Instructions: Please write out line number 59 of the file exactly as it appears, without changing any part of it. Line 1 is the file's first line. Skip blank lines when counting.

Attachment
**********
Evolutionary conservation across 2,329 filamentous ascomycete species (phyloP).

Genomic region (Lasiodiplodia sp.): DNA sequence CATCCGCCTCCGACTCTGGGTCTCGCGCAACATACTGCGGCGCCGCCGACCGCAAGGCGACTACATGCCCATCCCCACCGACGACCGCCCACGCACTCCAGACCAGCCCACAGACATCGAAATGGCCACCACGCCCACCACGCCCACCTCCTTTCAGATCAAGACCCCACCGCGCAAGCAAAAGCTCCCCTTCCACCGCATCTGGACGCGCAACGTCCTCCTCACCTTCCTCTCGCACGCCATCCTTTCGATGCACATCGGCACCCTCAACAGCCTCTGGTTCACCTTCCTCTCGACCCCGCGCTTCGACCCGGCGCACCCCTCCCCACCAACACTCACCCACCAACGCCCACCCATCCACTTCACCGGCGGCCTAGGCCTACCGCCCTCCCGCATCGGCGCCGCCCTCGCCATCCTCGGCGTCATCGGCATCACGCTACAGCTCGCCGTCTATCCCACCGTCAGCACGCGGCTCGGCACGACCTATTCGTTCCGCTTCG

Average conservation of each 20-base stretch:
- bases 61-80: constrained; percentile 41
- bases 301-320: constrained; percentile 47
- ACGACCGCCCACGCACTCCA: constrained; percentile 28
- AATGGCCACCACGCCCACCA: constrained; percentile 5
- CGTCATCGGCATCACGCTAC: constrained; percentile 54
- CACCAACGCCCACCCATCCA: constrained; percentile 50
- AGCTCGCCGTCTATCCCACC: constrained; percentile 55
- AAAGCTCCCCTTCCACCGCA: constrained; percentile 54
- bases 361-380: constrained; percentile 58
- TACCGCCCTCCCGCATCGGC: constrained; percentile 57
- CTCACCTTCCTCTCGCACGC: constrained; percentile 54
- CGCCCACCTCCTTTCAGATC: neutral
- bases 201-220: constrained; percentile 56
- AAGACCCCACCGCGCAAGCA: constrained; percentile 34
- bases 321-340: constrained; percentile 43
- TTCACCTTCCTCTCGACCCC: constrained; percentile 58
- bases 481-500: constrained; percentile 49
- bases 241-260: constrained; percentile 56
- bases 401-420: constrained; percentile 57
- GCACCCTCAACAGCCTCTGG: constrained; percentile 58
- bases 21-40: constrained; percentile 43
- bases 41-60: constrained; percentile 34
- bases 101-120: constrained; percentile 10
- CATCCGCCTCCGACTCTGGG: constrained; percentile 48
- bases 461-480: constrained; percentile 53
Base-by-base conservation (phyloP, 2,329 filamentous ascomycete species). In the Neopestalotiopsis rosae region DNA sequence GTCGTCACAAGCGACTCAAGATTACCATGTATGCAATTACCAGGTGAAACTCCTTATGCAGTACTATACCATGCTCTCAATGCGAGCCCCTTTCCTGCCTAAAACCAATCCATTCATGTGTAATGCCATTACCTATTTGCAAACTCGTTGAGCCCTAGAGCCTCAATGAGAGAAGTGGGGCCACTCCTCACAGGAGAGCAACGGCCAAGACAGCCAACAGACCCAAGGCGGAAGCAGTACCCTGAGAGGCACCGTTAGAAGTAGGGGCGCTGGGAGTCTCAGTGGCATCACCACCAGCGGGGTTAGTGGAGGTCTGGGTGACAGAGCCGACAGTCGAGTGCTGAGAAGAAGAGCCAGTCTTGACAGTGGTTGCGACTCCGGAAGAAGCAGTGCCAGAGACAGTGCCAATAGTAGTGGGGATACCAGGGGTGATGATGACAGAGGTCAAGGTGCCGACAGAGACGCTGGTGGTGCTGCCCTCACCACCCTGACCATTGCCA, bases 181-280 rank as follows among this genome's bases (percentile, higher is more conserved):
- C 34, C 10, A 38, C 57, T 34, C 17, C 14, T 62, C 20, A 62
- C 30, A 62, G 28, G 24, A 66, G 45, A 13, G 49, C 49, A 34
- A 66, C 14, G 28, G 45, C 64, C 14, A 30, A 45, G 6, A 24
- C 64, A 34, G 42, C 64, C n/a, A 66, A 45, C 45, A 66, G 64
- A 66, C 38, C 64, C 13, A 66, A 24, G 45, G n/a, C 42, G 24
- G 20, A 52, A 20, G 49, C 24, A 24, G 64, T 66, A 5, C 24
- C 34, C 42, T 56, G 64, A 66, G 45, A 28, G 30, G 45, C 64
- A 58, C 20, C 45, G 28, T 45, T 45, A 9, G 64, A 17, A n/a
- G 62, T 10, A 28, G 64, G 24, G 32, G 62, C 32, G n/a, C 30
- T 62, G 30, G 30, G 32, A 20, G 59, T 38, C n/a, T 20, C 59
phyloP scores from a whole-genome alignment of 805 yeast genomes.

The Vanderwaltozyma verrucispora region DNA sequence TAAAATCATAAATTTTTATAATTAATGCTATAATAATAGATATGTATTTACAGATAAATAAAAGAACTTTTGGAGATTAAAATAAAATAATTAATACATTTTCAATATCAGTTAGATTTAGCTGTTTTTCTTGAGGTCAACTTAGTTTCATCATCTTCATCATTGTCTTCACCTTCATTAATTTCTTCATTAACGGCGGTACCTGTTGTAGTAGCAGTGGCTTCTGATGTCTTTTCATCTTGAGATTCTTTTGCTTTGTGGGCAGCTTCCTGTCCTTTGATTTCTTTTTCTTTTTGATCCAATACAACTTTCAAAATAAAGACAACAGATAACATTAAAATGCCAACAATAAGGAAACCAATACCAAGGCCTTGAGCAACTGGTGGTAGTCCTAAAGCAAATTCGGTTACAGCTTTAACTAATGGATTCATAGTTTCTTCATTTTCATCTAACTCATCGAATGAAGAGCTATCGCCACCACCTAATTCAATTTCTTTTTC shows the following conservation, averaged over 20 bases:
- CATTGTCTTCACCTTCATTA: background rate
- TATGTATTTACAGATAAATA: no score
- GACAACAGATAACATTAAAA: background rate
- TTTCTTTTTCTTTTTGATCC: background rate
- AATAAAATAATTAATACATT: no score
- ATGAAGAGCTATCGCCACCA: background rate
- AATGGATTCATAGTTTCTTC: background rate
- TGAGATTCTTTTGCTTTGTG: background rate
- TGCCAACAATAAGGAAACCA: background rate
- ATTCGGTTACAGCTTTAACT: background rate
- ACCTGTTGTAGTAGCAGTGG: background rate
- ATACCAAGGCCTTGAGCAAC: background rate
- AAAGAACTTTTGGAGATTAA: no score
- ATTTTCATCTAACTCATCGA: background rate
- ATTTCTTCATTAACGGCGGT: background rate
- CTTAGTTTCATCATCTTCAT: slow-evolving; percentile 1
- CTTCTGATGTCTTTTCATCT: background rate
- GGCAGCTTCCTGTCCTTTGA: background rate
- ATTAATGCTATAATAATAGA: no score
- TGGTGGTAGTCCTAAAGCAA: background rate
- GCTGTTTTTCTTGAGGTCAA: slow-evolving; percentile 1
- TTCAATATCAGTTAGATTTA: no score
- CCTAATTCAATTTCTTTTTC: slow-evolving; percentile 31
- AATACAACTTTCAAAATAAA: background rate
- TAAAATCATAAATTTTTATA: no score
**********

- GGCAGCTTCCTGTCCTTTGA: background rate